The authors of a paper published in the journal Nature Methods have coined the term “NanoNeuro” to describe an emerging discipline that intersects nanoscience and neuroscience. It utilizes nanotechnology to simulate neuronal activity in the brain.
For over a century, neuroscientists have used glass or metal electrodes to study the activities of neurons in the brain. Given the vast numbers of neurons present in the brain, these methods are limited at best.
Materials at the nanometer scale (10-9 m) have unique properties, many of them recently uncovered by quantum physics. Nanomaterials have many advantages as biosensors and actuators, opening the door to major advances in neuroscience and medicine.
A Brief History of Nanoscience (And Neuroscience)
Nanoscience is the study of matter and phenomena at the nanoscale – i.e., of the order of 10-9 meters. In comparison, a single human hair is 60,000 nm thick. The prefix “nano” derives from “nanos”, the Greek word for dwarf. The term “nanometer” was first coined by Richard Zsigmondy. He was the first to measure the size of particles using a microscope.
The physical properties of nanoparticles were already being manipulated in the ancient world: in the 4th century A.D. in Rome, the makers of the Lycurgus Cup used gold particles (perhaps not knowing they were doing so) to fashion glass which changes its color as light passes through it.
Yet, it wasn't until Nobel physicist Richard Feynman's lecture at Caltech that the concept of manipulating matter at the atomic level began to be considered. Several years later, Norio Taniguchi coined the term “nanotechnology” to describe semiconductor processes occurring at the nanoscale level.
The workings of the human brain itself have equally fascinated humans. Yet, despite the many developments in neuroscience, many questions, including what causes consciousness and what causes neurological diseases such as Alzheimer's, remain unanswered.
Nanotechnology is poised to help researchers and scientists answer many of these questions.
Freud had hoped to base psychology on the understanding of neural events inside the brain. However, techniques for studying the brain at the physiological level were limited, and there is still a long way to go to simulate brain activity at the neuron level.
Advancements in this area would help us understand the functioning of the brain and treat neurological diseases.
The authors of the Nature Methods paper describe NanoNeuro as the application of nanomaterials – nanoprobes and nanoelectrodes to neuroscience. These nanomaterials will help us investigate neural circuitry at incredibly small scales. It is exploiting the same processes which have reduced computers from the size of a hangar to the size of a chip in a smartphone.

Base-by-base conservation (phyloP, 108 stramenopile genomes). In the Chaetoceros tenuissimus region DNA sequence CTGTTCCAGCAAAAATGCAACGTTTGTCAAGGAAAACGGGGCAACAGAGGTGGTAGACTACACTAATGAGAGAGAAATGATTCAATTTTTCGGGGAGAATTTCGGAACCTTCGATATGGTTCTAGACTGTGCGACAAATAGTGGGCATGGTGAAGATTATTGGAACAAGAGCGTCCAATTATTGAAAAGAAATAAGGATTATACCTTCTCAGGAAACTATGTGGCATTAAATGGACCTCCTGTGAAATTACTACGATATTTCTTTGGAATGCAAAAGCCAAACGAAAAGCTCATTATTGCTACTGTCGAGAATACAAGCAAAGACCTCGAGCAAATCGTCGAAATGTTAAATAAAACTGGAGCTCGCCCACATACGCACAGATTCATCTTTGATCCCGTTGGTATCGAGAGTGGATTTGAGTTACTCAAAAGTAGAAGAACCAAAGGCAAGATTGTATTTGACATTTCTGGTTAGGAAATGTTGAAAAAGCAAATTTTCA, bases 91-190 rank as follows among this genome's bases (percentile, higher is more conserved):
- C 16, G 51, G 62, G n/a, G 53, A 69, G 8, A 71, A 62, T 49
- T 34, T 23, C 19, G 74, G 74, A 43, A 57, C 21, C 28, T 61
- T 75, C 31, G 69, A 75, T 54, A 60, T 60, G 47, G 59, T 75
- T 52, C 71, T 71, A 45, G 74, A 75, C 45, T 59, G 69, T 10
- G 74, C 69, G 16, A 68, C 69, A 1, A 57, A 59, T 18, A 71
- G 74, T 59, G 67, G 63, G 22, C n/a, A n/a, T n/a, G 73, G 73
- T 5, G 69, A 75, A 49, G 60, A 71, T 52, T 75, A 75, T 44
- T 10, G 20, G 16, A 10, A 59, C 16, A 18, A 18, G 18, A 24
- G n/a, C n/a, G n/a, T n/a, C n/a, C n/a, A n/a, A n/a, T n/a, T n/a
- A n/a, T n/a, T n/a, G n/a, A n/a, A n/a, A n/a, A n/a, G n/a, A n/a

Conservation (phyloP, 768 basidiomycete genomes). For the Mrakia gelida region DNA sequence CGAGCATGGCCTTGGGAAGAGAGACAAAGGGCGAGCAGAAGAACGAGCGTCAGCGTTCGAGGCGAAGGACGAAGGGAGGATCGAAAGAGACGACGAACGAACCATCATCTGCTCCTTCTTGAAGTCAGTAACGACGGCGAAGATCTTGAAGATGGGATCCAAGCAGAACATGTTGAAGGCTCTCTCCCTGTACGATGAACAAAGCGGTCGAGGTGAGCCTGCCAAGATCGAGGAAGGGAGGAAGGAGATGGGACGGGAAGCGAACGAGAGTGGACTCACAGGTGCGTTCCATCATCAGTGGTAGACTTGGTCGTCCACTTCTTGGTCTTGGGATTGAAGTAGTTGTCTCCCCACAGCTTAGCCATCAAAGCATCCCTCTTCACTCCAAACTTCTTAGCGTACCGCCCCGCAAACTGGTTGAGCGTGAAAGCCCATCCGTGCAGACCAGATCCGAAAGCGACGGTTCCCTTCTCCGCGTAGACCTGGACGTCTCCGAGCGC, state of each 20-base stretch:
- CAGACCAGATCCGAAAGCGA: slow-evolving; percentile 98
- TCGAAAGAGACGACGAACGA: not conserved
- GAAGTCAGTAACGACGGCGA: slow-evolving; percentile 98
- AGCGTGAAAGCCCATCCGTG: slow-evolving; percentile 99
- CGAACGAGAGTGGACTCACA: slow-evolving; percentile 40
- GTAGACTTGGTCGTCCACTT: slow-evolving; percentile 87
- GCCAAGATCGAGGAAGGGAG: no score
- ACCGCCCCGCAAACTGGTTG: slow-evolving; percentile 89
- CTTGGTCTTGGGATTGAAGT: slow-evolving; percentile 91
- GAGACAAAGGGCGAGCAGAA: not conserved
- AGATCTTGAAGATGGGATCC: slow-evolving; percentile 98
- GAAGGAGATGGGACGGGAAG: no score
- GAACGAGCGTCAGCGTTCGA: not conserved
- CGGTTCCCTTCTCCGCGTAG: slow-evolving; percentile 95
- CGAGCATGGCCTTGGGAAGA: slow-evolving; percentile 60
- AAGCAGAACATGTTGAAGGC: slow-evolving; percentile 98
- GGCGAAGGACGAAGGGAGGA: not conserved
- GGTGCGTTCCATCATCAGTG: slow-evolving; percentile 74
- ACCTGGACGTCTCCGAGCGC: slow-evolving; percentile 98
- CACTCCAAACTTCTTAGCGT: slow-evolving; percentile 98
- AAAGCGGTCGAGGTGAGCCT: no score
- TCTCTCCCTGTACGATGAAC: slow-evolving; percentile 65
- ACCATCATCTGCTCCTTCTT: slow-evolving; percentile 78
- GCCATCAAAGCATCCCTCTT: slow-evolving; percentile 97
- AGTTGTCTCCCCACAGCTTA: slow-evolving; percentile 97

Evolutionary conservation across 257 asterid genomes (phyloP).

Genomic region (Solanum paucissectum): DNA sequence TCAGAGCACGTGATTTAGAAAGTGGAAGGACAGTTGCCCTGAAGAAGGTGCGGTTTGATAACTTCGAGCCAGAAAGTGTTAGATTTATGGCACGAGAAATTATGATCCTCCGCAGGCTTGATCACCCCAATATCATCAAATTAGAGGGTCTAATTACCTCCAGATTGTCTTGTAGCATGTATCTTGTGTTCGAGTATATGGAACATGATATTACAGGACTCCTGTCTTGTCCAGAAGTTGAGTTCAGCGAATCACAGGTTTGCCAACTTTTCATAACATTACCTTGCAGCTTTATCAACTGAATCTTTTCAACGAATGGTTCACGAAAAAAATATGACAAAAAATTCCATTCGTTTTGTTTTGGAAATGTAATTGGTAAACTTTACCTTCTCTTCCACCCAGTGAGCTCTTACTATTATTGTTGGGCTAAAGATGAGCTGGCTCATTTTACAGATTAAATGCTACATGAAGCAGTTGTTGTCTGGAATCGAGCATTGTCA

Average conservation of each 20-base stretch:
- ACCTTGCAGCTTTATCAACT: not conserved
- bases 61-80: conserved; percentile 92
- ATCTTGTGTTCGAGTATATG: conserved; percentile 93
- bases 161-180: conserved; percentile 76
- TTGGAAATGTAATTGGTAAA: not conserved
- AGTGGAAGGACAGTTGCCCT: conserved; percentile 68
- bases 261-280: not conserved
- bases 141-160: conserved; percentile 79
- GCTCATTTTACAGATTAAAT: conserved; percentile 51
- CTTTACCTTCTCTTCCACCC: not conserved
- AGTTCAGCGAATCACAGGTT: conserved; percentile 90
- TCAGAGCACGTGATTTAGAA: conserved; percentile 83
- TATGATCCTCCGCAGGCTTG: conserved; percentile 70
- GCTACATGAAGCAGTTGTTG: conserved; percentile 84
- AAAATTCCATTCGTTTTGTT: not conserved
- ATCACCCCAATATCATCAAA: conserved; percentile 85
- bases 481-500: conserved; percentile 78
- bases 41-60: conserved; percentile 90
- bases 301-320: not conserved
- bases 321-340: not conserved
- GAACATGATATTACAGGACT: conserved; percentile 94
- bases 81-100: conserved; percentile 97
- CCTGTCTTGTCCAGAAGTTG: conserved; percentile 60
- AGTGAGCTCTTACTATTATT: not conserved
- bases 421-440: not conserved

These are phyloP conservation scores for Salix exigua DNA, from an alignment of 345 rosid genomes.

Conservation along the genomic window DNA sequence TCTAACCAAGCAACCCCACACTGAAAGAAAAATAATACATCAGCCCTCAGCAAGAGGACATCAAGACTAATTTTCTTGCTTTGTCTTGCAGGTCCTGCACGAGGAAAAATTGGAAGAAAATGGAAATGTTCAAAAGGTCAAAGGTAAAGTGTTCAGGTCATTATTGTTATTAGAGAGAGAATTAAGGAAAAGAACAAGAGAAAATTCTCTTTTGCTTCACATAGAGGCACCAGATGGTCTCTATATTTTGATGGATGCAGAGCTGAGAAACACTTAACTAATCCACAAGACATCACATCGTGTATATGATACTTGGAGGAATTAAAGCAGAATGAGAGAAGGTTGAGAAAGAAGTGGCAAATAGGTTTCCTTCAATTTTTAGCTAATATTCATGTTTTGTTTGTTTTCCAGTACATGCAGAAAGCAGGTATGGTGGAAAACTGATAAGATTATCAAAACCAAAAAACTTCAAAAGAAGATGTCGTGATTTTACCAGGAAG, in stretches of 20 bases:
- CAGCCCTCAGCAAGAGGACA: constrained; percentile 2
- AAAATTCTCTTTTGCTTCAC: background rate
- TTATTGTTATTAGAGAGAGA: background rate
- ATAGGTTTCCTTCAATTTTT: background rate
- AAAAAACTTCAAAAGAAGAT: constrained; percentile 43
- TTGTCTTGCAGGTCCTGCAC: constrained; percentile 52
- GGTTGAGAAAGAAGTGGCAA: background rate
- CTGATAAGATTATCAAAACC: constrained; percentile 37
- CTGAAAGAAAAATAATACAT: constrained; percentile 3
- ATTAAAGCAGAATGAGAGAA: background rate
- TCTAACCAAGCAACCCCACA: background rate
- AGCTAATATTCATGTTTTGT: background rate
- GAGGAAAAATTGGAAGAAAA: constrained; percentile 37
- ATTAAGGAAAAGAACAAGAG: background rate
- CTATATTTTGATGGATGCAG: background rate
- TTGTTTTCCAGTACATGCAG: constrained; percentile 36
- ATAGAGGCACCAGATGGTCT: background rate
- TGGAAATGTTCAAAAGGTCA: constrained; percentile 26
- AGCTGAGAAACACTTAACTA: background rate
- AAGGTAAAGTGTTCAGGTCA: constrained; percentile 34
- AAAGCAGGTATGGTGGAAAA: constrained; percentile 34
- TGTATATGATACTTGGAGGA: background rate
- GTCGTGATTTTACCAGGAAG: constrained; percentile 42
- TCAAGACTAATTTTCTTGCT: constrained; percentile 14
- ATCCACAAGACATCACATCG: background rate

Materials such as carbon nanotubes and graphene have unique chemical, thermal and mechanical properties. At the quantum scale, they exhibit exotic properties and entirely new functionalities.
Plasmonic nanoparticles possess unique optical properties that can be manipulated through their shape and size. They could be used to fire neurons with high degrees of precision.
Quantum dots are nanoparticles that fluoresce under an electric field. This fluorescence can be modulated with the strength of the electric field and reveal the activities of individual neurons. They could replace fluorescent dyes currently used in medical imaging.
Upconverting nanoparticles convert low-energy electrons into high-energy electrons. Researchers have succeeded in making mice see infrared colors by injecting these particles into their retina.
Since the human body is almost completely unharmed by magnetic fields, magnetic nanoparticles could be embedded into brain tissue to modulate neuronal activity.
Nanotechnology is a promising technology for the 21st century. It has the ability to convert neuroscience theory into useful applications by observing, manipulating and controlling matter at the nanometer scale. It offers the possibility of probing neural activity at the sub-cellular level, significantly improving our understanding of critical brain functions.
References and Further Reading
Garcia-Etxarri, A., et. Al. (2021) Time for NanoNeuro. [Online] Nature Methods.
Available at: https://doi.org/10.1038/s41592-021-01270-9